I understand that strategy has become a buzz word. We throw it around to make ourselves sound like we know what we are doing but I do not mean strategy in that sense.
What I simply mean is:-
Find a competitive advantage
As earlier mentioned, there are so many of us freelance writers coming up. From the look of things, with the rise of sites like Kuhustle, Crowdsource Africa and intentional government efforts to ‘officialize’ working online, the trend will continue.
If all we do is copy each other’s strategies blindly, we will soon find ourselves scrambling for clients within the same market with the same resources and skill set. No one wins! Except maybe the best.
What is likely to happen is; we will be so many, we will drive the prices down. If you don’t do a job, someone else will. So many fish in the sea will become more than a metaphor.
Setting yourself apart is not just important as an immediate goal – you get more clients, with little or no competition, but it will also be essential for the online freelance writing market in general.
How can you make yourself different?
Copy principles, not processes
I get it; stories of people who have done it are inspiring. They are a ray of hope and more so when you are simply looking to put food on your table.
But here is the thing:
You want a long-term solution to your problem.
So? When you receive advice, seek to find out the principle and then emulate that. Leave the process alone, will you?
Entrepreneurship rests on the idea of innovation. It is coming up with new/different ideas to solve existing problems. It is building upon common/general principles to come up with something novel.
In our case, it is,
- Offering a different service
- Providing the same service differently
- Having a different process of delivery
- Venturing into an untapped market
- Combining all these
Let me give you an example of a company that has managed to set itself apart.
Do you know IKEA? They are a Furniture company. What they do is, they design their furniture and ship it to all parts of the world in parts. They do not assemble their furniture; they send their designs with the parts for people to put together for themselves.
This strategy helps them to produce more designs, to distribute further into the world easily because the unassembled parts are easier to transport and to stand out/compete in the market.
Their strategy is so complex that even if they reveal it to the world, it will be hard for others to copy because it would require changing their whole system.
They do not stop there; they keep adopting and smoothing their process. Just recently, they switched their designs to furniture that snaps together to ease the process of assembling for their clients.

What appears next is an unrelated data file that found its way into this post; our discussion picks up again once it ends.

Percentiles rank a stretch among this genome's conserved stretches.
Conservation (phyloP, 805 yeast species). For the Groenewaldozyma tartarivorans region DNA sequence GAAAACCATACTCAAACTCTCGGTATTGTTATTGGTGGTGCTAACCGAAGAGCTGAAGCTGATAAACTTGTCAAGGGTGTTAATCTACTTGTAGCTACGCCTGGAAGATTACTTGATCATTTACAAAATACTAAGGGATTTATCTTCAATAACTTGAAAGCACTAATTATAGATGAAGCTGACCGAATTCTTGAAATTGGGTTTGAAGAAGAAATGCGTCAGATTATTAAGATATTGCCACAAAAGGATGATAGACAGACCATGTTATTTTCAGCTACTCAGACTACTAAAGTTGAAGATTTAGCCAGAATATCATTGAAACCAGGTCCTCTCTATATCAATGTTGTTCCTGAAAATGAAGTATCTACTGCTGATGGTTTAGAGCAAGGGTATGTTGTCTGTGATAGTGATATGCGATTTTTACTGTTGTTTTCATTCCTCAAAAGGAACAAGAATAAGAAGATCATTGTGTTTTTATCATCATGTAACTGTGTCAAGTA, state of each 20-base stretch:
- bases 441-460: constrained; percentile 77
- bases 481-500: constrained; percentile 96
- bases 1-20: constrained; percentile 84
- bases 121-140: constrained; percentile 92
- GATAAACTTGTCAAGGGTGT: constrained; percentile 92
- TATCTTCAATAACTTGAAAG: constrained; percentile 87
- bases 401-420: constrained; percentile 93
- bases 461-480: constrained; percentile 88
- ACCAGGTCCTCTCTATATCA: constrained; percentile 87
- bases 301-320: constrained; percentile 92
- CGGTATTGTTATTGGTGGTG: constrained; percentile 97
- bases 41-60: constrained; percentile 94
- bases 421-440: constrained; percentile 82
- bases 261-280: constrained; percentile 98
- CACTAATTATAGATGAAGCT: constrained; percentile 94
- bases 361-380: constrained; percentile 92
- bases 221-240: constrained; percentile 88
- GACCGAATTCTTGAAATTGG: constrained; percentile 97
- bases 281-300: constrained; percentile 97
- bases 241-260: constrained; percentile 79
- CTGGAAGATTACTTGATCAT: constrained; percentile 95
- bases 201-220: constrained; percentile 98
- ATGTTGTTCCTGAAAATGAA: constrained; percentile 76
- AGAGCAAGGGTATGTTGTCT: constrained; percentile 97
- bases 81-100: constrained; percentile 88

It is a daunting task
By now you are probably thinking that only big companies need to do that. Or it sounds complicated to you.
I will not lie; it is not an easy task.
But here is an encouragement:
Sometimes strategies will find themselves out with time. You will be writing an article for a client, and then you will realize that there is a whole market that is untapped and voila! – Your strategy. So don’t use this as an excuse not to be writing.
More practically, finding a competitive edge involves a lot of research. It is getting your hands dirty and sticking with the grind no matter what.
You need to know who you are competing with, what they are offering, who they target and so forth. With this information, you can determine your skill set, what is lacking in the market or who are not being catered to and find out how you can meet that need.
I once saw an answer I liked on ATK, as to how to get around the Up-work rejection problem. The advice was, to find a skillset that was not common such as ‘virtual assistant’ or something like that and apply it.
This is ideally the principle; find the gap, fill the gap.
While looking to find a competitive advantage, always imagine a client asking you why they should pick you instead of anyone else.
Don’t be afraid to adapt
The market is dynamic. What works today will probably not work tomorrow. As such, you must be willing to add new skill sets to your portfolio and to adjust your strategies accordingly. You don’t want to be phased out now, do you?
I’ve read this post; I’m challenged, now what?
I would be falling short if I left you more confused than you were when you began reading this post. So, to help with the issue, I will break down the things I’d want you to take away into three points. Of course, if you take away more, you are the ideal student!
- Find something that makes you different and experiment with it until you find what about it works, then stick with it.
- Rome wasn’t built in a day – be willing to invest as much time and effort as you need to.
- Copy the principles not the processes and the main one today is – find a gap and fill it.
Don’t forget to let me know if this was helpful, what part and how I can help you better next time in the comment section below. 😀
Till next time!